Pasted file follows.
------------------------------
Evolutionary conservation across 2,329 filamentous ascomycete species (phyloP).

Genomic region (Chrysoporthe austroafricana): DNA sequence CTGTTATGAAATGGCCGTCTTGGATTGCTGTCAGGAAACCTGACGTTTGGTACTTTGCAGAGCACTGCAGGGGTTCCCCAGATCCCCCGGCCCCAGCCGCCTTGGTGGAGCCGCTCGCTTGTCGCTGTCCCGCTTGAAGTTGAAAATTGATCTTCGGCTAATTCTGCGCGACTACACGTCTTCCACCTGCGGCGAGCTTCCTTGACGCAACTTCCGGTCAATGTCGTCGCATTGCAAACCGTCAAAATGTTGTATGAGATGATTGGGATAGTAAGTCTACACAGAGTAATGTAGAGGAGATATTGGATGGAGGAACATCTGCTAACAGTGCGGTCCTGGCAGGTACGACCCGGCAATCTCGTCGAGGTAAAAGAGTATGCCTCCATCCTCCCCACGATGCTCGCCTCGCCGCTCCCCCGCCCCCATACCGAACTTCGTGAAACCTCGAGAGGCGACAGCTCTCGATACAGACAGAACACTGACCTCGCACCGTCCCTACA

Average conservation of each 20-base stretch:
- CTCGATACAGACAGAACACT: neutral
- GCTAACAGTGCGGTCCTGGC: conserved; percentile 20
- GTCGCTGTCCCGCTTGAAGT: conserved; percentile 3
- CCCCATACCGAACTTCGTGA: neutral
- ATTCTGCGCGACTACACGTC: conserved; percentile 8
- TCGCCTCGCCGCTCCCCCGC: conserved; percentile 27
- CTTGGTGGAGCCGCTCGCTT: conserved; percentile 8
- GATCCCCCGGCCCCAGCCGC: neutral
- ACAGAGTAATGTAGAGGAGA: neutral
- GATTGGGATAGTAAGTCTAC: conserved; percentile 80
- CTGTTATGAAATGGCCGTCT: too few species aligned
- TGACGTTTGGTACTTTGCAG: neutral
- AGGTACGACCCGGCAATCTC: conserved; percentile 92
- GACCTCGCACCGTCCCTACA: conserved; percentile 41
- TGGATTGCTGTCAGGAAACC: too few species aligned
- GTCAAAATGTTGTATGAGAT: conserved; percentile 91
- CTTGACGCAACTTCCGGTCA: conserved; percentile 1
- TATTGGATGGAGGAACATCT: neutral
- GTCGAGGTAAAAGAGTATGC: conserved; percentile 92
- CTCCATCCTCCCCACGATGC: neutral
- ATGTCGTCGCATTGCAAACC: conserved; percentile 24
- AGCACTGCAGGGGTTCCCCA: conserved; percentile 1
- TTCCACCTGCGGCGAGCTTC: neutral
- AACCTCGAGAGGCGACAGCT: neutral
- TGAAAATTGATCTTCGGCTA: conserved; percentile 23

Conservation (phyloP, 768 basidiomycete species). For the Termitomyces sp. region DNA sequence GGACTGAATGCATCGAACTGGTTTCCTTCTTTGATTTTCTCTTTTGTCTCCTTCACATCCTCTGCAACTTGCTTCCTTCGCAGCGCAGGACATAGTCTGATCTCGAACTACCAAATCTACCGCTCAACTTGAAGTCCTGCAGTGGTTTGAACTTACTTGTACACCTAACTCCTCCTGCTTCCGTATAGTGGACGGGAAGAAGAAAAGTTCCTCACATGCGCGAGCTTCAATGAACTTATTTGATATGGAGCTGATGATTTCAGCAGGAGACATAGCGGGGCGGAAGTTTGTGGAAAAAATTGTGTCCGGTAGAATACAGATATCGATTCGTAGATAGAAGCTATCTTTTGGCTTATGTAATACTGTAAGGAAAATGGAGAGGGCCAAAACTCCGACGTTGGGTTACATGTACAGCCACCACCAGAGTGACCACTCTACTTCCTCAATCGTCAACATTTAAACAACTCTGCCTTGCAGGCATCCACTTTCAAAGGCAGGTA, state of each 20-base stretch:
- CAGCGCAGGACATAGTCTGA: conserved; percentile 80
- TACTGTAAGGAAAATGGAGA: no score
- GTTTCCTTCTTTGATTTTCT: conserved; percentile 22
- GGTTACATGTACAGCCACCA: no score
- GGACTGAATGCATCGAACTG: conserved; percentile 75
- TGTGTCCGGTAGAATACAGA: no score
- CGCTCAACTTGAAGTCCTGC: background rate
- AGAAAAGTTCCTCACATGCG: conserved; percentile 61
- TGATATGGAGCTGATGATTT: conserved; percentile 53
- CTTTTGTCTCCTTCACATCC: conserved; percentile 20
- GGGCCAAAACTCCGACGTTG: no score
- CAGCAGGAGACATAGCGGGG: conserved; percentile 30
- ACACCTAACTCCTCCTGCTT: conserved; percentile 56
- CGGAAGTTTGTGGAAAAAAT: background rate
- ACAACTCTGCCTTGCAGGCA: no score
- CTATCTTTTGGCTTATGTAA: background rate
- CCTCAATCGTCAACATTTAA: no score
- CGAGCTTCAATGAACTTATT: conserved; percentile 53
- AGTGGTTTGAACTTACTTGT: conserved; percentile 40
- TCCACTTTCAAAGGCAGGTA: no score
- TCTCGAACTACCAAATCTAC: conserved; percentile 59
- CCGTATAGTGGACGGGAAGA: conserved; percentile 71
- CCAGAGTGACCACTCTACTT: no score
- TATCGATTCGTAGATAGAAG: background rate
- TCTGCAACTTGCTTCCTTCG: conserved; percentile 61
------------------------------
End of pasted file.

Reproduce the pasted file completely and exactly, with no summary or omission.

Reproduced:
Evolutionary conservation across 2,329 filamentous ascomycete species (phyloP).

Genomic region (Chrysoporthe austroafricana): DNA sequence CTGTTATGAAATGGCCGTCTTGGATTGCTGTCAGGAAACCTGACGTTTGGTACTTTGCAGAGCACTGCAGGGGTTCCCCAGATCCCCCGGCCCCAGCCGCCTTGGTGGAGCCGCTCGCTTGTCGCTGTCCCGCTTGAAGTTGAAAATTGATCTTCGGCTAATTCTGCGCGACTACACGTCTTCCACCTGCGGCGAGCTTCCTTGACGCAACTTCCGGTCAATGTCGTCGCATTGCAAACCGTCAAAATGTTGTATGAGATGATTGGGATAGTAAGTCTACACAGAGTAATGTAGAGGAGATATTGGATGGAGGAACATCTGCTAACAGTGCGGTCCTGGCAGGTACGACCCGGCAATCTCGTCGAGGTAAAAGAGTATGCCTCCATCCTCCCCACGATGCTCGCCTCGCCGCTCCCCCGCCCCCATACCGAACTTCGTGAAACCTCGAGAGGCGACAGCTCTCGATACAGACAGAACACTGACCTCGCACCGTCCCTACA

Average conservation of each 20-base stretch:
- CTCGATACAGACAGAACACT: neutral
- GCTAACAGTGCGGTCCTGGC: conserved; percentile 20
- GTCGCTGTCCCGCTTGAAGT: conserved; percentile 3
- CCCCATACCGAACTTCGTGA: neutral
- ATTCTGCGCGACTACACGTC: conserved; percentile 8
- TCGCCTCGCCGCTCCCCCGC: conserved; percentile 27
- CTTGGTGGAGCCGCTCGCTT: conserved; percentile 8
- GATCCCCCGGCCCCAGCCGC: neutral
- ACAGAGTAATGTAGAGGAGA: neutral
- GATTGGGATAGTAAGTCTAC: conserved; percentile 80
- CTGTTATGAAATGGCCGTCT: too few species aligned
- TGACGTTTGGTACTTTGCAG: neutral
- AGGTACGACCCGGCAATCTC: conserved; percentile 92
- GACCTCGCACCGTCCCTACA: conserved; percentile 41
- TGGATTGCTGTCAGGAAACC: too few species aligned
- GTCAAAATGTTGTATGAGAT: conserved; percentile 91
- CTTGACGCAACTTCCGGTCA: conserved; percentile 1
- TATTGGATGGAGGAACATCT: neutral
- GTCGAGGTAAAAGAGTATGC: conserved; percentile 92
- CTCCATCCTCCCCACGATGC: neutral
- ATGTCGTCGCATTGCAAACC: conserved; percentile 24
- AGCACTGCAGGGGTTCCCCA: conserved; percentile 1
- TTCCACCTGCGGCGAGCTTC: neutral
- AACCTCGAGAGGCGACAGCT: neutral
- TGAAAATTGATCTTCGGCTA: conserved; percentile 23

Conservation (phyloP, 768 basidiomycete species). For the Termitomyces sp. region DNA sequence GGACTGAATGCATCGAACTGGTTTCCTTCTTTGATTTTCTCTTTTGTCTCCTTCACATCCTCTGCAACTTGCTTCCTTCGCAGCGCAGGACATAGTCTGATCTCGAACTACCAAATCTACCGCTCAACTTGAAGTCCTGCAGTGGTTTGAACTTACTTGTACACCTAACTCCTCCTGCTTCCGTATAGTGGACGGGAAGAAGAAAAGTTCCTCACATGCGCGAGCTTCAATGAACTTATTTGATATGGAGCTGATGATTTCAGCAGGAGACATAGCGGGGCGGAAGTTTGTGGAAAAAATTGTGTCCGGTAGAATACAGATATCGATTCGTAGATAGAAGCTATCTTTTGGCTTATGTAATACTGTAAGGAAAATGGAGAGGGCCAAAACTCCGACGTTGGGTTACATGTACAGCCACCACCAGAGTGACCACTCTACTTCCTCAATCGTCAACATTTAAACAACTCTGCCTTGCAGGCATCCACTTTCAAAGGCAGGTA, state of each 20-base stretch:
- CAGCGCAGGACATAGTCTGA: conserved; percentile 80
- TACTGTAAGGAAAATGGAGA: no score
- GTTTCCTTCTTTGATTTTCT: conserved; percentile 22
- GGTTACATGTACAGCCACCA: no score
- GGACTGAATGCATCGAACTG: conserved; percentile 75
- TGTGTCCGGTAGAATACAGA: no score
- CGCTCAACTTGAAGTCCTGC: background rate
- AGAAAAGTTCCTCACATGCG: conserved; percentile 61
- TGATATGGAGCTGATGATTT: conserved; percentile 53
- CTTTTGTCTCCTTCACATCC: conserved; percentile 20
- GGGCCAAAACTCCGACGTTG: no score
- CAGCAGGAGACATAGCGGGG: conserved; percentile 30
- ACACCTAACTCCTCCTGCTT: conserved; percentile 56
- CGGAAGTTTGTGGAAAAAAT: background rate
- ACAACTCTGCCTTGCAGGCA: no score
- CTATCTTTTGGCTTATGTAA: background rate
- CCTCAATCGTCAACATTTAA: no score
- CGAGCTTCAATGAACTTATT: conserved; percentile 53
- AGTGGTTTGAACTTACTTGT: conserved; percentile 40
- TCCACTTTCAAAGGCAGGTA: no score
- TCTCGAACTACCAAATCTAC: conserved; percentile 59
- CCGTATAGTGGACGGGAAGA: conserved; percentile 71
- CCAGAGTGACCACTCTACTT: no score
- TATCGATTCGTAGATAGAAG: background rate
- TCTGCAACTTGCTTCCTTCG: conserved; percentile 61